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Corpus Systématique Animale

Titre du document

Causes and consequences of sea urchin abundance and diversity in Kenyan coral reef lagoons

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Springer (journals)
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Type de document
Mots-clés d'auteur
  • Community structure
  • Coral reefs
  • Predation
  • Sea urchins
  • Triggerfish
Nom du fichier dans la ressource
Echinodermes_v2b_0336, Eponges_v2b_0317
  • T. R. McClanahan 1,2
  • S. H. Shafir 3,4
  • 1) Center for Wetlands, University of Florida, 32611, Gainesville, FL, USA
  • 2) Coral Reef Conservation Project, P.O. Box 99470, Mombasa, Kenya
  • 3) Program in Human Biology, Stanford University, 94305, Stanford, CA, USA
  • 4) Center for Conservation Biology, Stanford University, 94305, Stanford, CA, USA

Large differences in community structure of sea urchins and finfish have been observed in Kenyan reef lagoons. Differences have been attributed to removal of finfish predators through human fishing activities. This study attempted to determine (i) the major sea urchin finfish predators, (ii) the effect of predation on sea-urchin community structure, and (iii) the possible effect of sea urchin increases and finfish decreases on the lagoonal substrate. Six reefs, two protected and four unprotected, were compared for differences in finfish abundance, sea urchin abundance and diversity and substrate cover, diversity and complexity. Comparisons between protected and unprotected reefs indicated that finfish populations were ca. 4 x denser in protected than unprotected reefs. Sea urchin populations were >100 x denser and predation rates on a sea urchin, Echinometra mathaei, were 4 x lower in unprotected than in protected reefs. The balistidae (triggerfish) was the single sea-urchin finfish predator family which had a higher population density in protected than in unprotected reefs. Balistid density was positively correlated with predation rates on tethered E. mathaei (r=0.88; p<0.025) and negatively correlated with total sea-urchin density (r=?0.89; p<0.025) on the six reefs. We conclude from observations that the balistids Balistaphus undulatus and Rhinecanthus aculeatus are the dominant sea-urchin predators. The sea-urchin assemblage had its greatest diversity and species richness at intermediate predation rates and low to intermediate sea-urchin densities. At low predation rates and high sea-urchin density E. mathaei dominated the assemblage's species composition. Preferential predation on the competitive dominant maintains the assemblage's diversity, supporting the compensatory mortality hypothesis (Connell 1978) of coral reef diversity. Protected reefs had greater cover of hard coral, calcareous and coralline algae, and greater substrate diversity and topographic complexity than unprotected reefs which had greater algal turf and sponge cover. Coral cover and topographic complexity were negatively correlated with total sea urchin density. Although experimentation is lacking, these substrate changes may be due to the switch from finfish to sea-urchins as consumers which results from overfishing of finfish. Removal of top invertebrate-eating carnivores appears to have cascading effects on the entire coral reef ecosystem.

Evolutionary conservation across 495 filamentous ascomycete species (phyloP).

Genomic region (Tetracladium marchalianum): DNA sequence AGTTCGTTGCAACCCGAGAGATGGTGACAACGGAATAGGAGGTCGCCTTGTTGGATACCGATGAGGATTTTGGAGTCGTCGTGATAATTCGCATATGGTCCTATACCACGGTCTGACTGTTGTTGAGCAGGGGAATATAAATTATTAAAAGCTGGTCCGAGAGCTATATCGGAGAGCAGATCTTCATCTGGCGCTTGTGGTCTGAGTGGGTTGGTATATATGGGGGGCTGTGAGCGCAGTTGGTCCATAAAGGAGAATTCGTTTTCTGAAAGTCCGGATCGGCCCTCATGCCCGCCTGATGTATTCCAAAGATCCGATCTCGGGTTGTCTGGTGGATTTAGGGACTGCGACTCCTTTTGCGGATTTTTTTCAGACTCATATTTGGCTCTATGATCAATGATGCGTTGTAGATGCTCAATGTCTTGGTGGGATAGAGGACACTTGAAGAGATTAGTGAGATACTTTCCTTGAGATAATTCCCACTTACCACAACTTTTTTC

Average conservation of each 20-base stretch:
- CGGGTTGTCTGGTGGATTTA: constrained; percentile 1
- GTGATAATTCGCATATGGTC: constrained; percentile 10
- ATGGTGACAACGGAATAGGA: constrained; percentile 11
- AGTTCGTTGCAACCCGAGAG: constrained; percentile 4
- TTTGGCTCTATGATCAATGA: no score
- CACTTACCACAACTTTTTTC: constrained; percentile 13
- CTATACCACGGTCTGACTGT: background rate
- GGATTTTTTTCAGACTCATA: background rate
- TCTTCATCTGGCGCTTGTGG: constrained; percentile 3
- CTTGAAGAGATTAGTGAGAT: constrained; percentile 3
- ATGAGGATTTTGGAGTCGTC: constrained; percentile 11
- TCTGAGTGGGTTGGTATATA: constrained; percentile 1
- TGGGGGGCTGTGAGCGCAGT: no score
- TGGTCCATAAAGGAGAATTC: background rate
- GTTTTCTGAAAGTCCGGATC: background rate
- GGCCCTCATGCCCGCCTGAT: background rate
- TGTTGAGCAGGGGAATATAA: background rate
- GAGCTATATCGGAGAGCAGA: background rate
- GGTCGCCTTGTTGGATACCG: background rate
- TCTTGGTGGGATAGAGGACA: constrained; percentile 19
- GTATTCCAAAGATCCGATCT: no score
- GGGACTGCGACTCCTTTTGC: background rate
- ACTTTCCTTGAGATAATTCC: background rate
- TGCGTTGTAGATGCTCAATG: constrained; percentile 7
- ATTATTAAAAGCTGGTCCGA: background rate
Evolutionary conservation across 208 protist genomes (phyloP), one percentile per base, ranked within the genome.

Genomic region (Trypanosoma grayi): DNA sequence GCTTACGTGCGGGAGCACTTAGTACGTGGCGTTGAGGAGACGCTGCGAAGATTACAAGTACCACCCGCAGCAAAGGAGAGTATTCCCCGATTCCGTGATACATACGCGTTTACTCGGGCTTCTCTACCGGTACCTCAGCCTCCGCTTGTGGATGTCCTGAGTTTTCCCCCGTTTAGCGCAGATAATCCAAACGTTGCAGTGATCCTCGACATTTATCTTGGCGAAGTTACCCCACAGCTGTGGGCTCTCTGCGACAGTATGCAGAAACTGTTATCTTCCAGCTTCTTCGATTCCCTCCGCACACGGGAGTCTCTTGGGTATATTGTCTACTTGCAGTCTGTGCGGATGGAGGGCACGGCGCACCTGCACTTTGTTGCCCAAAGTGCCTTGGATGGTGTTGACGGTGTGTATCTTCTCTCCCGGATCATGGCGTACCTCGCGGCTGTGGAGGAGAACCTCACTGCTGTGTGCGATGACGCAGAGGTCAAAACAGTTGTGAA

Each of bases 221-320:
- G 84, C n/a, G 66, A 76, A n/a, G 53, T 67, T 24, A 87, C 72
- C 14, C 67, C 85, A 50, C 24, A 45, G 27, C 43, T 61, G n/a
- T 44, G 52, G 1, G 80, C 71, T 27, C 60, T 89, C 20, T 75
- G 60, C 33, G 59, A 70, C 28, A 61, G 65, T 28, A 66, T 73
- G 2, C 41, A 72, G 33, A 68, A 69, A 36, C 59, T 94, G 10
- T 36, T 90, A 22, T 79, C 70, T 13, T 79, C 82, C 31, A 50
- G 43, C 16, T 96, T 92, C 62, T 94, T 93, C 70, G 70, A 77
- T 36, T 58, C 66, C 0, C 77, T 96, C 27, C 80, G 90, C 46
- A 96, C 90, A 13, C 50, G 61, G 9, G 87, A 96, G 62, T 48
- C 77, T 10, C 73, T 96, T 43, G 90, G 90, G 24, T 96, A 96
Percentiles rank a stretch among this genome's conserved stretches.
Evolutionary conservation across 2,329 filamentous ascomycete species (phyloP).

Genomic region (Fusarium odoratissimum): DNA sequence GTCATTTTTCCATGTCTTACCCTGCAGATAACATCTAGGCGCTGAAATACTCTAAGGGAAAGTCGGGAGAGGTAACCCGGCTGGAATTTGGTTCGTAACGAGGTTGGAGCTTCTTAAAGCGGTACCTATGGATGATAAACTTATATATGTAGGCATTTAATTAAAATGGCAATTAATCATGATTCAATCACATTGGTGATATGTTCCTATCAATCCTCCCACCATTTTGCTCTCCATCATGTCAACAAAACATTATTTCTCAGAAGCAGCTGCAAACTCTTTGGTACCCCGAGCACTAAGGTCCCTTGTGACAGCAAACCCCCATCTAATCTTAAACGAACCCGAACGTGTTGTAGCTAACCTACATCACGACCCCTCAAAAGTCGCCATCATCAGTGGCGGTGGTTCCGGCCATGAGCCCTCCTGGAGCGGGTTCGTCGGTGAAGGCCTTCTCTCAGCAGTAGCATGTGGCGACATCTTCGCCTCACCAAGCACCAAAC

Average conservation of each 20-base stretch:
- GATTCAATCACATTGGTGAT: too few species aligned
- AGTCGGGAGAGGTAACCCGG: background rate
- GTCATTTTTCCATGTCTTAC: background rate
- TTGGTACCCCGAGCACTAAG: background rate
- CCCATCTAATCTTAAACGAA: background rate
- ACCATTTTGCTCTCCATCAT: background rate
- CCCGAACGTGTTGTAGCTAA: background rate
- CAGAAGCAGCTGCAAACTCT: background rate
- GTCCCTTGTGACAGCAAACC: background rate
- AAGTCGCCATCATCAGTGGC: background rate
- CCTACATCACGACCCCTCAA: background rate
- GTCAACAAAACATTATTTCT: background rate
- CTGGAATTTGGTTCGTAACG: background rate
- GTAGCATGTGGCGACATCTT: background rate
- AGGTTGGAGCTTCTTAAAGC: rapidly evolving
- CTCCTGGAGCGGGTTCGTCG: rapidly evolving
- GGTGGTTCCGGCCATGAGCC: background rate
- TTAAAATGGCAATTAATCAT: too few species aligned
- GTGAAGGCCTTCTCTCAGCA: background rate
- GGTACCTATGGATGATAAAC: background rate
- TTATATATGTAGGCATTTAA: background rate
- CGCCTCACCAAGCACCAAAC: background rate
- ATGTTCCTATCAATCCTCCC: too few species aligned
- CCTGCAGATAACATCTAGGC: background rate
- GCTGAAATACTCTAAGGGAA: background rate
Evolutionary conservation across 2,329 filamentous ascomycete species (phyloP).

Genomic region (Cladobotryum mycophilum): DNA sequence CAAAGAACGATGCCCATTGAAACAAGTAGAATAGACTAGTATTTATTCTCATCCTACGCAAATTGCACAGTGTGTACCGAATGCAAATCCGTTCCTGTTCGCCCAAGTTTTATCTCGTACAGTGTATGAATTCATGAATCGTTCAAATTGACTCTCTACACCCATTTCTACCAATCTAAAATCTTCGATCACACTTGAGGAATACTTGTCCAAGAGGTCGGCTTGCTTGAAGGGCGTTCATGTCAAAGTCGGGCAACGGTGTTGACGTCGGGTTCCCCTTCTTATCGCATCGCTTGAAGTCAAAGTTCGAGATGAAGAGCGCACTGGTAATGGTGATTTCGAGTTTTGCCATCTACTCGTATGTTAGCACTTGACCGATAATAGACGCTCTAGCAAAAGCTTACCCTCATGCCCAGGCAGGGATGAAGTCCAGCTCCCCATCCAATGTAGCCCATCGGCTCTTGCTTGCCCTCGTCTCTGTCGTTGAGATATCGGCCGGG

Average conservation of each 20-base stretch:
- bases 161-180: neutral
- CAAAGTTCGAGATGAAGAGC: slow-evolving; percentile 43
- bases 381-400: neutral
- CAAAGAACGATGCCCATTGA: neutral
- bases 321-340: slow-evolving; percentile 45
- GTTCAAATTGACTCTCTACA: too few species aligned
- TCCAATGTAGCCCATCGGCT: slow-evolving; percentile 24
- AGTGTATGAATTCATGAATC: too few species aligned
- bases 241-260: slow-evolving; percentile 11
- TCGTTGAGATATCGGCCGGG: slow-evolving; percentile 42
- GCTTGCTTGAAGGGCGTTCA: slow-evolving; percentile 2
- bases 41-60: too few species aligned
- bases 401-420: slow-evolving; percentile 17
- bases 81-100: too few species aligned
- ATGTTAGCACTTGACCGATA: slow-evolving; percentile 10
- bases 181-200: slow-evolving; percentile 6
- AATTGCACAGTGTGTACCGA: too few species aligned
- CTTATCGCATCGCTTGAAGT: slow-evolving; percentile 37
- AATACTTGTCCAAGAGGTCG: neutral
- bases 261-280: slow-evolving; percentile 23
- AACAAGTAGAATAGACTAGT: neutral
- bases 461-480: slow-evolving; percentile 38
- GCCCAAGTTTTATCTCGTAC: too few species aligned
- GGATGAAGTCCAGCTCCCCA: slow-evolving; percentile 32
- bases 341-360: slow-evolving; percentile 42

Catégories Science-Metrix
  • 1 - natural sciences
  • 2 - biology
  • 3 - ecology
Catégories INIST
  • 1 - sciences appliquees, technologies et medecines
  • 2 - sciences biologiques et medicales
  • 3 - sciences biologiques fondamentales et appliquees. psychologie
  • 4 - ethologie animale
Catégories Scopus
  • 1 - Life Sciences ; 2 - Agricultural and Biological Sciences ; 3 - Ecology, Evolution, Behavior and Systematics
Catégories WoS
  • 1 - science ; 2 - ecology
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  • Echinodermes
  • Eponges
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